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Ventricular septal defects (VSDs) are the most common group of congenital cardiac malformations and occur in 2–6 in 1000 live births.1,2 The pattern of defect can range from a tiny hole in the muscular septum, with a good chance of spontaneous closure, to complicated lesions requiring open heart surgery.3–6 The prognosis of patients with VSD is good; a large study of patients with congenital VSD found 87% survival at 25 years although there was a small but significant risk of serious arrhythmia and sudden death even among patients with small defects.6 Left ventricular function in some patients may be impaired although the mechanism involved is uncertain.7
The prevalence of additional cardiac malformations has been defined in selected groups of patients. In 156 infants with defects large enough to consider cardiac surgery, investigation by echocardiography and cardiac catheterisation confirmed the presence of infundibular pulmonary stenosis in 25%, subaortic ridges in 3%, and persistent ductus arteriosus in 15%.8 A study of 207 patients with muscular VSD found an association with coarctation of the aorta in 11 patients (5%).4 Studies of other cardiac abnormalities, such as persistent ductus arteriosus, confirmed the coexistence of VSD (eight of 146 patients in one group, 5%).9 The presence or development of such abnormalities may necessitate cardiac surgery or long term follow up.
The prevalence of additional abnormalities identified by modern ultrasound technology including colour flow Doppler has not been examined prospectively in a large unselected population. Transthoracic echocardiography with Doppler colour flow mapping is a sensitive and specific technique for the confirmation of clinically suspected VSD2,8,10 and the delineation of associated structural abnormalities.
The aim of this study was to examine the prevalence and characteristics of cardiac abnormalities in patients with congenital VSD by using modern echocardiographic techniques and to identify any further structural abnormalities that may develop with age. Patients with conotruncal abnormalities (transposition of the great arteries, tetralogy of Fallot, persistent truncus arteriosus, or double outlet right ventricle), univentricular heart, and atrioventricular septal defects have a different clinical entity with higher morbidity, mortality, and a corresponding need for corrective surgery. They have not been included in this study.
Details were prospectively recorded for consecutive patients referred to a regional centre for paediatric cardiology or associated satellite clinics who were found to have congenital VSD. VSD was diagnosed by clinical examination and confirmed by transthoracic echocardiography including Doppler colour flow mapping. Additional cardiac abnormalities were sought in these patients and recorded if present.
In addition, patients followed up at an adult congenital heart disease clinic with a known diagnosis of VSD were identified.
Subsequent follow up visits were recorded, as well as details of clinical events including the need for cardiac surgery and cardiovascular complications such as endocarditis and death.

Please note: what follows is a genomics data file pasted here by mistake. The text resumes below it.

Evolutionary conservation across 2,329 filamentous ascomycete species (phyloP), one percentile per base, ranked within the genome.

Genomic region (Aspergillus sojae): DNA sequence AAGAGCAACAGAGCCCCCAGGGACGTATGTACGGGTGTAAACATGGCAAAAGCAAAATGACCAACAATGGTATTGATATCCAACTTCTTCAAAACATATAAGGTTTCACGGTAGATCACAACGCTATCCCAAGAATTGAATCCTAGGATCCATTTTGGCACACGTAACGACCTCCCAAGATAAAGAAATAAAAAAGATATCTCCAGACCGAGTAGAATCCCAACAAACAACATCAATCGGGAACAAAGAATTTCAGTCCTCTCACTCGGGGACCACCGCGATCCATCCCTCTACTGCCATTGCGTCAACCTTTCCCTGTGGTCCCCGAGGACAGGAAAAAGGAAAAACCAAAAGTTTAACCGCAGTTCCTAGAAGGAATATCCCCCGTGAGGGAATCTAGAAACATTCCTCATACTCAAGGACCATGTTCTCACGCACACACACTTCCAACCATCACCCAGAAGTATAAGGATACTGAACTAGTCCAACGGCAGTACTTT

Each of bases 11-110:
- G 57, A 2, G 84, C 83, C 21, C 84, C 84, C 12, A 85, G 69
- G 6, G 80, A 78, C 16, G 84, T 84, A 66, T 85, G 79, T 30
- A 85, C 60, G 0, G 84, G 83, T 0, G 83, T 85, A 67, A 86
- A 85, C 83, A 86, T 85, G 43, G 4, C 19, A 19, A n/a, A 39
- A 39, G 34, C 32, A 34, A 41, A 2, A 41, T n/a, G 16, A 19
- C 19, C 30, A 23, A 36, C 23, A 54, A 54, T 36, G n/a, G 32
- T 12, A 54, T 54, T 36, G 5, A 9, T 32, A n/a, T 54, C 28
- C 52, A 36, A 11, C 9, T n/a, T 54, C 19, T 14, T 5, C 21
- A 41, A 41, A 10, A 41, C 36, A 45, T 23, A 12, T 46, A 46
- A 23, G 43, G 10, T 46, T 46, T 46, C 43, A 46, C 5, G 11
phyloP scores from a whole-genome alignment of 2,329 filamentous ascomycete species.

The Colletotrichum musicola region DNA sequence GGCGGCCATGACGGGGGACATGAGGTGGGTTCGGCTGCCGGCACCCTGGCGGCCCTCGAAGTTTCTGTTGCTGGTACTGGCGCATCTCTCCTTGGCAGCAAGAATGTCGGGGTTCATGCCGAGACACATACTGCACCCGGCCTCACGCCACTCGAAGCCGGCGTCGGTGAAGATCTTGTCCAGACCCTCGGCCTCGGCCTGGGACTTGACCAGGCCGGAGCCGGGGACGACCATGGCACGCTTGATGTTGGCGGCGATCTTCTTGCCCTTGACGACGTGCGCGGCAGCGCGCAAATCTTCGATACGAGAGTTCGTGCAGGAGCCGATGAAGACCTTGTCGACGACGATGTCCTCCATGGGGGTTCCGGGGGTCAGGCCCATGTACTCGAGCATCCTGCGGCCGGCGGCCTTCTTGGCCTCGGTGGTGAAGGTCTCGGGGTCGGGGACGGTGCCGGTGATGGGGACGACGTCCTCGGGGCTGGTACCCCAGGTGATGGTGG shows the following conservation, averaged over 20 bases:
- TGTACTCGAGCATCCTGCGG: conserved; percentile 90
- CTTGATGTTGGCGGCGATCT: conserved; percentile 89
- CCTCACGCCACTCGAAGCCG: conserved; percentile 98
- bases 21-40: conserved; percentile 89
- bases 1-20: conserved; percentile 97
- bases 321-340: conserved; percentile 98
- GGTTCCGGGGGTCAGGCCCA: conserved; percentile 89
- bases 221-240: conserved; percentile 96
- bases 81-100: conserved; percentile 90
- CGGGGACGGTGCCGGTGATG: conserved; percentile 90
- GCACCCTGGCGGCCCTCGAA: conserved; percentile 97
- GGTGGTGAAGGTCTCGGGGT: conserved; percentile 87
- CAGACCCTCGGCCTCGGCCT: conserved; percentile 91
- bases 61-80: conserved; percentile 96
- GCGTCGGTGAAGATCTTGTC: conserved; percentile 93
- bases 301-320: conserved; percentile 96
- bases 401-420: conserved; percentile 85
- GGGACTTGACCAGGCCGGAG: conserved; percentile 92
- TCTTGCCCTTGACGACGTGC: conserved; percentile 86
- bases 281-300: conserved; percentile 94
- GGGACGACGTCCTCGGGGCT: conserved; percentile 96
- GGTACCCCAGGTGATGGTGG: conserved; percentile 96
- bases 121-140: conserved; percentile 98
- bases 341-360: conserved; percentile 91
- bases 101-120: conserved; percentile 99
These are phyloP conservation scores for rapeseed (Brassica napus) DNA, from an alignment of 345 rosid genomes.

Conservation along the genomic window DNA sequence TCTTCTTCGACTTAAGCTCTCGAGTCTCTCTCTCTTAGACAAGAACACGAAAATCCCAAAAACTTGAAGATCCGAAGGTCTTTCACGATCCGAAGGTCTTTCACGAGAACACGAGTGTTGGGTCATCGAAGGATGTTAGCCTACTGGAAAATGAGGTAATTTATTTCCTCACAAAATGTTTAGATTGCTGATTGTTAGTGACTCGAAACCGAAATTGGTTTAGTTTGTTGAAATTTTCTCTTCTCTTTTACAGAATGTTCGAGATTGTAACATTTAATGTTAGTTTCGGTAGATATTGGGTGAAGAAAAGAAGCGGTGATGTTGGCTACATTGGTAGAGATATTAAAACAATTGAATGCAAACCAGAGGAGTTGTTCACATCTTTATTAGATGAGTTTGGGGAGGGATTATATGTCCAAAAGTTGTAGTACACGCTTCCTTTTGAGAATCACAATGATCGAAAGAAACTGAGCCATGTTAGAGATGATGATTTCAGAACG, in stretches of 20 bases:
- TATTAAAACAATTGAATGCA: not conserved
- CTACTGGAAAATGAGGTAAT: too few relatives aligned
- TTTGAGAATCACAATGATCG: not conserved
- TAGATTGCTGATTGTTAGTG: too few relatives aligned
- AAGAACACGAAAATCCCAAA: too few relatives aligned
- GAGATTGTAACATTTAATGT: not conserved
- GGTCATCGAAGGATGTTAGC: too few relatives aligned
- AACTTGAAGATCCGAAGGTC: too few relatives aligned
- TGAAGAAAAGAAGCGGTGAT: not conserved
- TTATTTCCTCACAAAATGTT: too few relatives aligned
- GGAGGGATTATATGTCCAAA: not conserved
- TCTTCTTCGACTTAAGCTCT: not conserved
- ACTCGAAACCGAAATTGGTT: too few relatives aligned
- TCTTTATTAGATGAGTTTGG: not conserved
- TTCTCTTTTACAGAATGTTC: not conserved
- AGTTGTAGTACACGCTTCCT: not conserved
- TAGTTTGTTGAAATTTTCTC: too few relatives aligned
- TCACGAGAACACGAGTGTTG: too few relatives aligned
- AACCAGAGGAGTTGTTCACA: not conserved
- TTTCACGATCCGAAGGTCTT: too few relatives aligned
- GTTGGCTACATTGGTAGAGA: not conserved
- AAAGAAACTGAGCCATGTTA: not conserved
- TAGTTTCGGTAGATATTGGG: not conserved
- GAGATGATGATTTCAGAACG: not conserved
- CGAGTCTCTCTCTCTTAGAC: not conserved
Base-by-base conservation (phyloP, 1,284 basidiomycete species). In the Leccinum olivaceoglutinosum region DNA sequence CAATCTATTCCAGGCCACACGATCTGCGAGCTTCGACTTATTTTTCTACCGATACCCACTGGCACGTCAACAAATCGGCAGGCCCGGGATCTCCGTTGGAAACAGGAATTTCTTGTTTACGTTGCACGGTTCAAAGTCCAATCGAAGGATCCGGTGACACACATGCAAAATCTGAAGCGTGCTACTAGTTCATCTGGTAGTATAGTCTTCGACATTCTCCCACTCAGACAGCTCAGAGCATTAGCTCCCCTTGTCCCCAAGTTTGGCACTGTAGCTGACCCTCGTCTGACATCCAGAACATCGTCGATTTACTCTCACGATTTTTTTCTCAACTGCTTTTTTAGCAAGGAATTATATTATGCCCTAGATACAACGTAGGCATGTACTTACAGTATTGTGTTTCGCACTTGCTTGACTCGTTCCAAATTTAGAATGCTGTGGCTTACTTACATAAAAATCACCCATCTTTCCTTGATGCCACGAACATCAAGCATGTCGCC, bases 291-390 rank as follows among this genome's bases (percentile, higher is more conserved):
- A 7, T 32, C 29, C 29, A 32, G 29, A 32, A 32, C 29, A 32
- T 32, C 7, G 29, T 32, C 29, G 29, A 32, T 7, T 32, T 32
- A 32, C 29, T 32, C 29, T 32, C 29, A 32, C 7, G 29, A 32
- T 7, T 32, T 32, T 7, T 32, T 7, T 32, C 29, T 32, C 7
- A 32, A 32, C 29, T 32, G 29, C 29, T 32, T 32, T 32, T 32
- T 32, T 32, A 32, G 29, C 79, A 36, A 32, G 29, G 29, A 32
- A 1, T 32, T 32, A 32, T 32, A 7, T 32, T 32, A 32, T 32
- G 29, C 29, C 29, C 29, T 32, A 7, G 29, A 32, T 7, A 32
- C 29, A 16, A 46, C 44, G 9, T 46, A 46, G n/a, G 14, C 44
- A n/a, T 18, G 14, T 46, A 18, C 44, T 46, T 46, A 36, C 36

Pulmonary valvar stenosis was diagnosed by echocardiography according to conventional criteria and classified as mild (<25 mm Hg), moderate (25–49 mm Hg), or severe (> 49 mm Hg) based on estimated pressure gradients calculated by measurement of flow velocities across the valve.11 Infundibular pulmonary stenosis was graded in severity by the same criteria.
Aortic valve prolapse was diagnosed when a deformed aortic valve pivoted from the crest of the interventricular septum, noticeable in the parasternal long axis view.12 The degree of aortic regurgitation was defined as trivial if the colour flow regurgitation jet was limited to just below the aortic valve, mild if it did not quite reach the mitral valve tip, moderate if it reached the mitral valve tip, and severe if it was beyond the mitral valve tip.13
The χ2 test was used for frequency comparisons between groups and was applied only where more than 20% of the expected values in the contingency table are greater than 5. Percentages shown are of the total study population unless otherwise specified. We used SPSS software (version 9.0, SPSS Inc, Chicago, Illinois, USA).
Between 1991 and 1998, 1448 patients with congenital VSD were identified and assessed by echocardiography. Figure 1 shows the age distribution, which is clearly bimodal, representative of the two patient populations (paediatric and adult groups) studied.
Associated cardiac defects
Table 1 shows additional associated cardiac defects in order of frequency for new paediatric referrals and adults seen at the adult congenital clinic. When all patients were considered together the most commonly associated cardiac abnormalities were infundibular pulmonary stenosis (5.8%), aortic prolapse (3.6%), pulmonary valvar stenosis (2.7%), osteum secundum atrial septal defect (2.2%), persistent ductus arteriosus (1.9%), and coarctation of the aorta (1.5%). The latter three defects listed were significantly less frequent in the adult group because most had been corrected in childhood by surgery or percutaneous intervention. Aortic valve prolapse was more frequent in the adult group (6.7% v 1.3%, p < 0.0001), as was infundibular pulmonary stenosis (7.8% v 4.3%, p < 0.005).